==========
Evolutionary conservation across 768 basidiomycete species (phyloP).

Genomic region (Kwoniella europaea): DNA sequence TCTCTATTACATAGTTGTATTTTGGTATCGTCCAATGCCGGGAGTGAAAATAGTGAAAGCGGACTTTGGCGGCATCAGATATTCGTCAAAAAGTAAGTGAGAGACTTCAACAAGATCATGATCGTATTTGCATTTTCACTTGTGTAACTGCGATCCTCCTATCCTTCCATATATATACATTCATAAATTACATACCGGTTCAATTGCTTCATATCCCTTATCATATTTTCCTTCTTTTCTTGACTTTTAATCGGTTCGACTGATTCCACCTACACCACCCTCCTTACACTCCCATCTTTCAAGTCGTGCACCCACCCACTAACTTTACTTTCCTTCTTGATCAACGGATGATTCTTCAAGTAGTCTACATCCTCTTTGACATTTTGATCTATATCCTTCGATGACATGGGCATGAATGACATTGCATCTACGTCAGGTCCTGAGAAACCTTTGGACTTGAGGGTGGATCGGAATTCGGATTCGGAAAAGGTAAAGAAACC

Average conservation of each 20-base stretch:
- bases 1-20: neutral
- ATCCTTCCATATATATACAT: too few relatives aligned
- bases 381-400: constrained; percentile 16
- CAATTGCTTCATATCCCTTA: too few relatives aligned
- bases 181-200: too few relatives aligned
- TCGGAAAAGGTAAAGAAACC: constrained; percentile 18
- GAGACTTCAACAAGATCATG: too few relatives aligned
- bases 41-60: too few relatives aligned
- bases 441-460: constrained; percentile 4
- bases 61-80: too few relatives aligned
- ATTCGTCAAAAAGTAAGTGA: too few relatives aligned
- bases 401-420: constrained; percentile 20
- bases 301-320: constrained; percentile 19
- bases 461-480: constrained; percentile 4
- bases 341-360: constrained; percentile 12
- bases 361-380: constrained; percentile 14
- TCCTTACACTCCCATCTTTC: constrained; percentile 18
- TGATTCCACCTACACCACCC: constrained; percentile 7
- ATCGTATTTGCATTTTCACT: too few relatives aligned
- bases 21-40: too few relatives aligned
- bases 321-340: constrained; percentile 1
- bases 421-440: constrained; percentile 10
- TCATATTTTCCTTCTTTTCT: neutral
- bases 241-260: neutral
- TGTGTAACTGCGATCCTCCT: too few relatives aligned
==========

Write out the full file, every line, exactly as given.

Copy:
Evolutionary conservation across 768 basidiomycete species (phyloP).

Genomic region (Kwoniella europaea): DNA sequence TCTCTATTACATAGTTGTATTTTGGTATCGTCCAATGCCGGGAGTGAAAATAGTGAAAGCGGACTTTGGCGGCATCAGATATTCGTCAAAAAGTAAGTGAGAGACTTCAACAAGATCATGATCGTATTTGCATTTTCACTTGTGTAACTGCGATCCTCCTATCCTTCCATATATATACATTCATAAATTACATACCGGTTCAATTGCTTCATATCCCTTATCATATTTTCCTTCTTTTCTTGACTTTTAATCGGTTCGACTGATTCCACCTACACCACCCTCCTTACACTCCCATCTTTCAAGTCGTGCACCCACCCACTAACTTTACTTTCCTTCTTGATCAACGGATGATTCTTCAAGTAGTCTACATCCTCTTTGACATTTTGATCTATATCCTTCGATGACATGGGCATGAATGACATTGCATCTACGTCAGGTCCTGAGAAACCTTTGGACTTGAGGGTGGATCGGAATTCGGATTCGGAAAAGGTAAAGAAACC

Average conservation of each 20-base stretch:
- bases 1-20: neutral
- ATCCTTCCATATATATACAT: too few relatives aligned
- bases 381-400: constrained; percentile 16
- CAATTGCTTCATATCCCTTA: too few relatives aligned
- bases 181-200: too few relatives aligned
- TCGGAAAAGGTAAAGAAACC: constrained; percentile 18
- GAGACTTCAACAAGATCATG: too few relatives aligned
- bases 41-60: too few relatives aligned
- bases 441-460: constrained; percentile 4
- bases 61-80: too few relatives aligned
- ATTCGTCAAAAAGTAAGTGA: too few relatives aligned
- bases 401-420: constrained; percentile 20
- bases 301-320: constrained; percentile 19
- bases 461-480: constrained; percentile 4
- bases 341-360: constrained; percentile 12
- bases 361-380: constrained; percentile 14
- TCCTTACACTCCCATCTTTC: constrained; percentile 18
- TGATTCCACCTACACCACCC: constrained; percentile 7
- ATCGTATTTGCATTTTCACT: too few relatives aligned
- bases 21-40: too few relatives aligned
- bases 321-340: constrained; percentile 1
- bases 421-440: constrained; percentile 10
- TCATATTTTCCTTCTTTTCT: neutral
- bases 241-260: neutral
- TGTGTAACTGCGATCCTCCT: too few relatives aligned